Embattled ASX-listed property valuation firm and hacking target LandMark White has put the cost of the customer data theft perpetrated against it at around $7 million, based on the loss of work it suffered after being suspended from bank supplier panels.
The beleaguered property data business on Monday said its shares will finally resume trading on the ASX on Tuesday as it dashed any hope of declaring a dividend on the back of a forecast NPAT loss of $2.5 million for the second half of the 2019 financial year.
While LandMark White’s H1 2019 NPAT limped into the black at just $200,000, the scale of the financial hit it has absorbed was borne out in heavily pruned full year revenue guidance that was slashed from $55 million to $43 .5 million.
The company’s shares have been in an extended voluntary trading halt since February 19 2019 as it set about remediating deficiencies in its systems with the help of its customer banks.
“The Company is very pleased to announce that it has rectified all issues related to the cyber security incident, and subsequently implemented a system with significantly enhanced digital security measures and is working towards achieving ISO27001 (International Information Security Standard) certification in the medium term,” LandMark White said in a statement to the ASX.
“As a result of this work, LMW has been reinstated as a panel valuer by three of the four major banks and expects to be reinstated by the final one soon. Additionally, many other lenders have also reinstated LMW as a panel valuer.”
The company now says it expects “FY2020 will see a return to more normal levels of revenue and profit” contingent on it being “reinstated to all key former clients”, with further guidance to be provided at the end of the 2019 financial year.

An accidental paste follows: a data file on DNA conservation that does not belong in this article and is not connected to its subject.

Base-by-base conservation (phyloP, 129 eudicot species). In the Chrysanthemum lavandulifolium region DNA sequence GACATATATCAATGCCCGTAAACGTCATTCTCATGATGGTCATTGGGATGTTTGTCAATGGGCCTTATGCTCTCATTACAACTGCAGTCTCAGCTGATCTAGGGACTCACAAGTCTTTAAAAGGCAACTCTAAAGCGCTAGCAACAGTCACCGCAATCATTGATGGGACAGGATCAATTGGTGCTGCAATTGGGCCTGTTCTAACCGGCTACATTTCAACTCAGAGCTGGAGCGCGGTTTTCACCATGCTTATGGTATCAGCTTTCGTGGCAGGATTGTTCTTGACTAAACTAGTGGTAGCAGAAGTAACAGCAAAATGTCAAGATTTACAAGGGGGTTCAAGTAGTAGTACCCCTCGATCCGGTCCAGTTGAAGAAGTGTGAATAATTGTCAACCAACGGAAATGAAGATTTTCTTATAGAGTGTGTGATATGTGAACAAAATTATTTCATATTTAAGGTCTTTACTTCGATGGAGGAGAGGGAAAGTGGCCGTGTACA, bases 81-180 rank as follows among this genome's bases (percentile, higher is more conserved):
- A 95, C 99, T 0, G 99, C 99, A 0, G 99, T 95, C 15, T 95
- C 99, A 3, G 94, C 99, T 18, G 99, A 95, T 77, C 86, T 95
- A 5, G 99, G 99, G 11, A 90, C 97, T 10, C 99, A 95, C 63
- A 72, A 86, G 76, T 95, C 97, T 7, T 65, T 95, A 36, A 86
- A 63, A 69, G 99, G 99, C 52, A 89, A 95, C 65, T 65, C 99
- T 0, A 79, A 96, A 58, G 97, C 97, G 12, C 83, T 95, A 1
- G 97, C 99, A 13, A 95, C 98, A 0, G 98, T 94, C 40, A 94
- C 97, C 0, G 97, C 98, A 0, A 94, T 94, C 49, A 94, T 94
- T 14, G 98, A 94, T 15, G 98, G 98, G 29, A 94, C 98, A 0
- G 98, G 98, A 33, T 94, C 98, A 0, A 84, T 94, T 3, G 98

Banks and property sector businesses were forced to start notifying their customers that their data may have been exposed after LandMark White disclosed 137,500 valuation records had been purloined in January 2019.
Some of the records subsequently made it on to the dark web at least twice.
The scale of the breach cost LandMark White’s former chief executive Chris Coonan his job in March 2019 alongside two board directors.
LandMark White’s chairman Keith Perret on Monday paid tribute to employees for sticking with the company through the dark times.
“I would like to thank our loyal staff who have remained with LMW over this extremely difficult period, a time where the integration of LMW and Taylor Byrne has continued and developed into a cohesive group working to ensure LMW has the capacity to provide our clients with the best possible service with property valuations and advice to our clients,” Perret said.
“I look forward to the normalisation of revenue streams after this incident and particularly the opportunity that has stemmed from our building a more robust security framework which has put LMW in a good position to develop and seize further growth opportunities.”